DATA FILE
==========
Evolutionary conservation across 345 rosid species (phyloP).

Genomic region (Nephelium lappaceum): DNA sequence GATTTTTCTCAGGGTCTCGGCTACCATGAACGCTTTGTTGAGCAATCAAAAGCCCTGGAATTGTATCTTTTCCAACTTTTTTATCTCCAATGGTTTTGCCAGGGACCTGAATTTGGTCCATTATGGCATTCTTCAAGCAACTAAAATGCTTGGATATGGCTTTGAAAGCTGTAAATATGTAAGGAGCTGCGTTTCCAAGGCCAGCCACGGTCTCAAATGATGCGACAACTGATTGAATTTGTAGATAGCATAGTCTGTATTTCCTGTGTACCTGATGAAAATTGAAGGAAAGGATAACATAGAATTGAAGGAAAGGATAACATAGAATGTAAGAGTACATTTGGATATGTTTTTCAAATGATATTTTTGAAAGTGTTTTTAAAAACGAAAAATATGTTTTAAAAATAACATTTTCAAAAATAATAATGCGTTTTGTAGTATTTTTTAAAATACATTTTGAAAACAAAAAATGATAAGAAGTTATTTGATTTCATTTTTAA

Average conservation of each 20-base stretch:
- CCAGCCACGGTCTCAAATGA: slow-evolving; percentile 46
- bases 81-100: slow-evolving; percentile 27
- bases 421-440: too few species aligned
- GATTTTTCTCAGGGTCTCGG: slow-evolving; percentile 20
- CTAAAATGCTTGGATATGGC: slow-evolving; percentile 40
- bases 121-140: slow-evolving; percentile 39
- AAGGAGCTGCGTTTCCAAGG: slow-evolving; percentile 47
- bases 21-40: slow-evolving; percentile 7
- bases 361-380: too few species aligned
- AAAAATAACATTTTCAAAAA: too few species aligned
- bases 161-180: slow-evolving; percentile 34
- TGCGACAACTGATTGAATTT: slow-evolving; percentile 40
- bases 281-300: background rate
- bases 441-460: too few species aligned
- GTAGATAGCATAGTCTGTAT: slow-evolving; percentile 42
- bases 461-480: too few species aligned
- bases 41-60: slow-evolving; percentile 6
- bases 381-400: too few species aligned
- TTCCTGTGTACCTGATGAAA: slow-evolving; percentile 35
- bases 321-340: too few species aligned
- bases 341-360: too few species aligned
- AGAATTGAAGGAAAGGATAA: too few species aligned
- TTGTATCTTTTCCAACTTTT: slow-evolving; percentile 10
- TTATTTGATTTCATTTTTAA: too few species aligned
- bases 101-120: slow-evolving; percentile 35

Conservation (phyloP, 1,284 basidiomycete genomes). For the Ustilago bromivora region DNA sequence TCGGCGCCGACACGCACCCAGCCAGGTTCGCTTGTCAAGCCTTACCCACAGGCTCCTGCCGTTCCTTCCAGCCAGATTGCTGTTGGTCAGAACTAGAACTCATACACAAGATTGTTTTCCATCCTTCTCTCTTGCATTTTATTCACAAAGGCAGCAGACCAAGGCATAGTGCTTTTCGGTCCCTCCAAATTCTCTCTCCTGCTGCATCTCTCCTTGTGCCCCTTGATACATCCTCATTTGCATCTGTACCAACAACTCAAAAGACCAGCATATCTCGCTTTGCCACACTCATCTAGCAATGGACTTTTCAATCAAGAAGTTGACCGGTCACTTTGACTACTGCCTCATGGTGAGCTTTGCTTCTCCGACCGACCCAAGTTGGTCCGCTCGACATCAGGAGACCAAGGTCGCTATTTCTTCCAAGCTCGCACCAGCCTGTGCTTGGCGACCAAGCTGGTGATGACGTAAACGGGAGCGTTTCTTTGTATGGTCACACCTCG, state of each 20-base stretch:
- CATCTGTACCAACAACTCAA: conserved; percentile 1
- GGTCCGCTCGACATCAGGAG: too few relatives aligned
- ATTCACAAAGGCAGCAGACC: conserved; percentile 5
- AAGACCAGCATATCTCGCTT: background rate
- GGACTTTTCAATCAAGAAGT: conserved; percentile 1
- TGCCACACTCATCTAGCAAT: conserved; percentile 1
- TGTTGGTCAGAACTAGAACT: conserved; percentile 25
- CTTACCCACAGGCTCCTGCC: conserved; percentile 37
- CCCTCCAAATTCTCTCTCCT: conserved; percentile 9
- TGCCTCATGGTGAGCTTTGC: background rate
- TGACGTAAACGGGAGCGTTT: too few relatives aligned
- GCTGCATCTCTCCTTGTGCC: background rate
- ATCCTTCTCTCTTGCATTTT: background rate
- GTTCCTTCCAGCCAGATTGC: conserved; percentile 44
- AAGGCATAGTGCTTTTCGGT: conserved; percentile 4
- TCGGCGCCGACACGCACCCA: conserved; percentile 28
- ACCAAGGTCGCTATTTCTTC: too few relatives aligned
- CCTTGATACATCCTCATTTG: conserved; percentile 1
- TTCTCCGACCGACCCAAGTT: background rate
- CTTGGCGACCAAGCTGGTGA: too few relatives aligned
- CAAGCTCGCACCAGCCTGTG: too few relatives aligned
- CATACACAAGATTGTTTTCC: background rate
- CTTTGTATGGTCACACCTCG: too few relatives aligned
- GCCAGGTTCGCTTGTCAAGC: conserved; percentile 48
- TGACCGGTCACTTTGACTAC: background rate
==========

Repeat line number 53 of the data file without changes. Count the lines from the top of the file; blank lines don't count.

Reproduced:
- GCCAGGTTCGCTTGTCAAGC: conserved; percentile 48